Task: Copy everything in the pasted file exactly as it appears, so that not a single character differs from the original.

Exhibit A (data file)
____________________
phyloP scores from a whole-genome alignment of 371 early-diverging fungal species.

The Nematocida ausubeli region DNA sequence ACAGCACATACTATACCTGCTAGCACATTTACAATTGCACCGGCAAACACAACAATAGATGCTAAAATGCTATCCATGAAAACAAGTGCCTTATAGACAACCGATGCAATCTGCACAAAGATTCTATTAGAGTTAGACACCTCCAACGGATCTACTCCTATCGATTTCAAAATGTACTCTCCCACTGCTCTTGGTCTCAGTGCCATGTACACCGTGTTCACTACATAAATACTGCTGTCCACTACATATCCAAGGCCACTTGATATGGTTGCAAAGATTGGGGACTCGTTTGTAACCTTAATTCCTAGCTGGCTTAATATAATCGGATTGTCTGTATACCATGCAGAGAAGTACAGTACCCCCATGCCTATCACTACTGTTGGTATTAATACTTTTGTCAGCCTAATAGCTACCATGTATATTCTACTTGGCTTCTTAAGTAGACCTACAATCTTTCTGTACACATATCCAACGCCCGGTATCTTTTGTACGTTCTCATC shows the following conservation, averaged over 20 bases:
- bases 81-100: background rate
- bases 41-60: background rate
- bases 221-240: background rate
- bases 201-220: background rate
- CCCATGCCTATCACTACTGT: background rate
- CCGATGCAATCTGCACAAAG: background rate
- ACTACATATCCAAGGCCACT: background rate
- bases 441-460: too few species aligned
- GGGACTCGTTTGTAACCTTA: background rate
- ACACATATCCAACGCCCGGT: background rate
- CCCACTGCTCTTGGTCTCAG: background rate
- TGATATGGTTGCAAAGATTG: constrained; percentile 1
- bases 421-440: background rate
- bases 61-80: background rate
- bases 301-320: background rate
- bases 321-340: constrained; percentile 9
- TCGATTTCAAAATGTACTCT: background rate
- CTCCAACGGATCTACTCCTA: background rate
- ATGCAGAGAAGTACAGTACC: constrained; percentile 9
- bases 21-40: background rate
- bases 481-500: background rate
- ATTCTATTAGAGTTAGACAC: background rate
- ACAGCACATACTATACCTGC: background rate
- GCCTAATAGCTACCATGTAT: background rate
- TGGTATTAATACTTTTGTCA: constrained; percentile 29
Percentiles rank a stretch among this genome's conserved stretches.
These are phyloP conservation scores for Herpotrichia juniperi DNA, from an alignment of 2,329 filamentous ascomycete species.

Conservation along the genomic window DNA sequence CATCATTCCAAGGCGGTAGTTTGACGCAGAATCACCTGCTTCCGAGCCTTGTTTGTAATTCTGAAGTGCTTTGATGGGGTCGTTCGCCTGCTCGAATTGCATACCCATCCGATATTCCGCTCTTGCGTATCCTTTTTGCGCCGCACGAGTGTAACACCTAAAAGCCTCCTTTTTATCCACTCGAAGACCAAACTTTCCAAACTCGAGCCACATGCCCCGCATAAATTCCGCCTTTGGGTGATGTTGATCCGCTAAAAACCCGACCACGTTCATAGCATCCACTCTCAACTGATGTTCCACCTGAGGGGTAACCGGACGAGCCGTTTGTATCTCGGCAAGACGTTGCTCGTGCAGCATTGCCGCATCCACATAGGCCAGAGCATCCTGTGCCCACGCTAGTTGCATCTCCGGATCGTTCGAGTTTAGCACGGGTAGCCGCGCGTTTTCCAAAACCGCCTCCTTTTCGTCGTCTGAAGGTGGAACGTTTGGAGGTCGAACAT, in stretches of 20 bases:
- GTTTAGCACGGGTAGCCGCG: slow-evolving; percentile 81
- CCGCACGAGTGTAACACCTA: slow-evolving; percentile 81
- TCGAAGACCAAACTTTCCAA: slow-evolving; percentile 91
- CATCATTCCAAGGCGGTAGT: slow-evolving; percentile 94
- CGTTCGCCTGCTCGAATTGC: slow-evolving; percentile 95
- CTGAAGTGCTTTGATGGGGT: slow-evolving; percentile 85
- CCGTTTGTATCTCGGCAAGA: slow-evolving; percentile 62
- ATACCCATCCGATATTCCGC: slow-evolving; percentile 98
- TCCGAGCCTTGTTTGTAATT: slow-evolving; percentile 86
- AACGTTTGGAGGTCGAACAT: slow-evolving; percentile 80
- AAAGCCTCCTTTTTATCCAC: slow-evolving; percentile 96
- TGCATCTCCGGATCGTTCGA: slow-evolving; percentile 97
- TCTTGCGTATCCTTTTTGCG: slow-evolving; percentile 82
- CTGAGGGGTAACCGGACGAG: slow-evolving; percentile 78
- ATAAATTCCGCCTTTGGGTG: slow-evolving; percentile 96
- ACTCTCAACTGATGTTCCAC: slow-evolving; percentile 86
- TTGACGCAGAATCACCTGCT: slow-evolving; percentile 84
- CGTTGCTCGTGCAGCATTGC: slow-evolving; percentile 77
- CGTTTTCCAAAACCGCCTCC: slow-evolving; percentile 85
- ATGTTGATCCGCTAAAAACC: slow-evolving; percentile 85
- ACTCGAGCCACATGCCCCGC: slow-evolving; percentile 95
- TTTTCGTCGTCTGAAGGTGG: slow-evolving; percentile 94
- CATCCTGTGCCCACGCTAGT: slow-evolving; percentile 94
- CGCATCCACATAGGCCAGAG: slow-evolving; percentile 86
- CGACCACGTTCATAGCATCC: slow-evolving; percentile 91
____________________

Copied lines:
phyloP scores from a whole-genome alignment of 371 early-diverging fungal species.

The Nematocida ausubeli region DNA sequence ACAGCACATACTATACCTGCTAGCACATTTACAATTGCACCGGCAAACACAACAATAGATGCTAAAATGCTATCCATGAAAACAAGTGCCTTATAGACAACCGATGCAATCTGCACAAAGATTCTATTAGAGTTAGACACCTCCAACGGATCTACTCCTATCGATTTCAAAATGTACTCTCCCACTGCTCTTGGTCTCAGTGCCATGTACACCGTGTTCACTACATAAATACTGCTGTCCACTACATATCCAAGGCCACTTGATATGGTTGCAAAGATTGGGGACTCGTTTGTAACCTTAATTCCTAGCTGGCTTAATATAATCGGATTGTCTGTATACCATGCAGAGAAGTACAGTACCCCCATGCCTATCACTACTGTTGGTATTAATACTTTTGTCAGCCTAATAGCTACCATGTATATTCTACTTGGCTTCTTAAGTAGACCTACAATCTTTCTGTACACATATCCAACGCCCGGTATCTTTTGTACGTTCTCATC shows the following conservation, averaged over 20 bases:
- bases 81-100: background rate
- bases 41-60: background rate
- bases 221-240: background rate
- bases 201-220: background rate
- CCCATGCCTATCACTACTGT: background rate
- CCGATGCAATCTGCACAAAG: background rate
- ACTACATATCCAAGGCCACT: background rate
- bases 441-460: too few species aligned
- GGGACTCGTTTGTAACCTTA: background rate
- ACACATATCCAACGCCCGGT: background rate
- CCCACTGCTCTTGGTCTCAG: background rate
- TGATATGGTTGCAAAGATTG: constrained; percentile 1
- bases 421-440: background rate
- bases 61-80: background rate
- bases 301-320: background rate
- bases 321-340: constrained; percentile 9
- TCGATTTCAAAATGTACTCT: background rate
- CTCCAACGGATCTACTCCTA: background rate
- ATGCAGAGAAGTACAGTACC: constrained; percentile 9
- bases 21-40: background rate
- bases 481-500: background rate
- ATTCTATTAGAGTTAGACAC: background rate
- ACAGCACATACTATACCTGC: background rate
- GCCTAATAGCTACCATGTAT: background rate
- TGGTATTAATACTTTTGTCA: constrained; percentile 29
Percentiles rank a stretch among this genome's conserved stretches.
These are phyloP conservation scores for Herpotrichia juniperi DNA, from an alignment of 2,329 filamentous ascomycete species.

Conservation along the genomic window DNA sequence CATCATTCCAAGGCGGTAGTTTGACGCAGAATCACCTGCTTCCGAGCCTTGTTTGTAATTCTGAAGTGCTTTGATGGGGTCGTTCGCCTGCTCGAATTGCATACCCATCCGATATTCCGCTCTTGCGTATCCTTTTTGCGCCGCACGAGTGTAACACCTAAAAGCCTCCTTTTTATCCACTCGAAGACCAAACTTTCCAAACTCGAGCCACATGCCCCGCATAAATTCCGCCTTTGGGTGATGTTGATCCGCTAAAAACCCGACCACGTTCATAGCATCCACTCTCAACTGATGTTCCACCTGAGGGGTAACCGGACGAGCCGTTTGTATCTCGGCAAGACGTTGCTCGTGCAGCATTGCCGCATCCACATAGGCCAGAGCATCCTGTGCCCACGCTAGTTGCATCTCCGGATCGTTCGAGTTTAGCACGGGTAGCCGCGCGTTTTCCAAAACCGCCTCCTTTTCGTCGTCTGAAGGTGGAACGTTTGGAGGTCGAACAT, in stretches of 20 bases:
- GTTTAGCACGGGTAGCCGCG: slow-evolving; percentile 81
- CCGCACGAGTGTAACACCTA: slow-evolving; percentile 81
- TCGAAGACCAAACTTTCCAA: slow-evolving; percentile 91
- CATCATTCCAAGGCGGTAGT: slow-evolving; percentile 94
- CGTTCGCCTGCTCGAATTGC: slow-evolving; percentile 95
- CTGAAGTGCTTTGATGGGGT: slow-evolving; percentile 85
- CCGTTTGTATCTCGGCAAGA: slow-evolving; percentile 62
- ATACCCATCCGATATTCCGC: slow-evolving; percentile 98
- TCCGAGCCTTGTTTGTAATT: slow-evolving; percentile 86
- AACGTTTGGAGGTCGAACAT: slow-evolving; percentile 80
- AAAGCCTCCTTTTTATCCAC: slow-evolving; percentile 96
- TGCATCTCCGGATCGTTCGA: slow-evolving; percentile 97
- TCTTGCGTATCCTTTTTGCG: slow-evolving; percentile 82
- CTGAGGGGTAACCGGACGAG: slow-evolving; percentile 78
- ATAAATTCCGCCTTTGGGTG: slow-evolving; percentile 96
- ACTCTCAACTGATGTTCCAC: slow-evolving; percentile 86
- TTGACGCAGAATCACCTGCT: slow-evolving; percentile 84
- CGTTGCTCGTGCAGCATTGC: slow-evolving; percentile 77
- CGTTTTCCAAAACCGCCTCC: slow-evolving; percentile 85
- ATGTTGATCCGCTAAAAACC: slow-evolving; percentile 85
- ACTCGAGCCACATGCCCCGC: slow-evolving; percentile 95
- TTTTCGTCGTCTGAAGGTGG: slow-evolving; percentile 94
- CATCCTGTGCCCACGCTAGT: slow-evolving; percentile 94
- CGCATCCACATAGGCCAGAG: slow-evolving; percentile 86
- CGACCACGTTCATAGCATCC: slow-evolving; percentile 91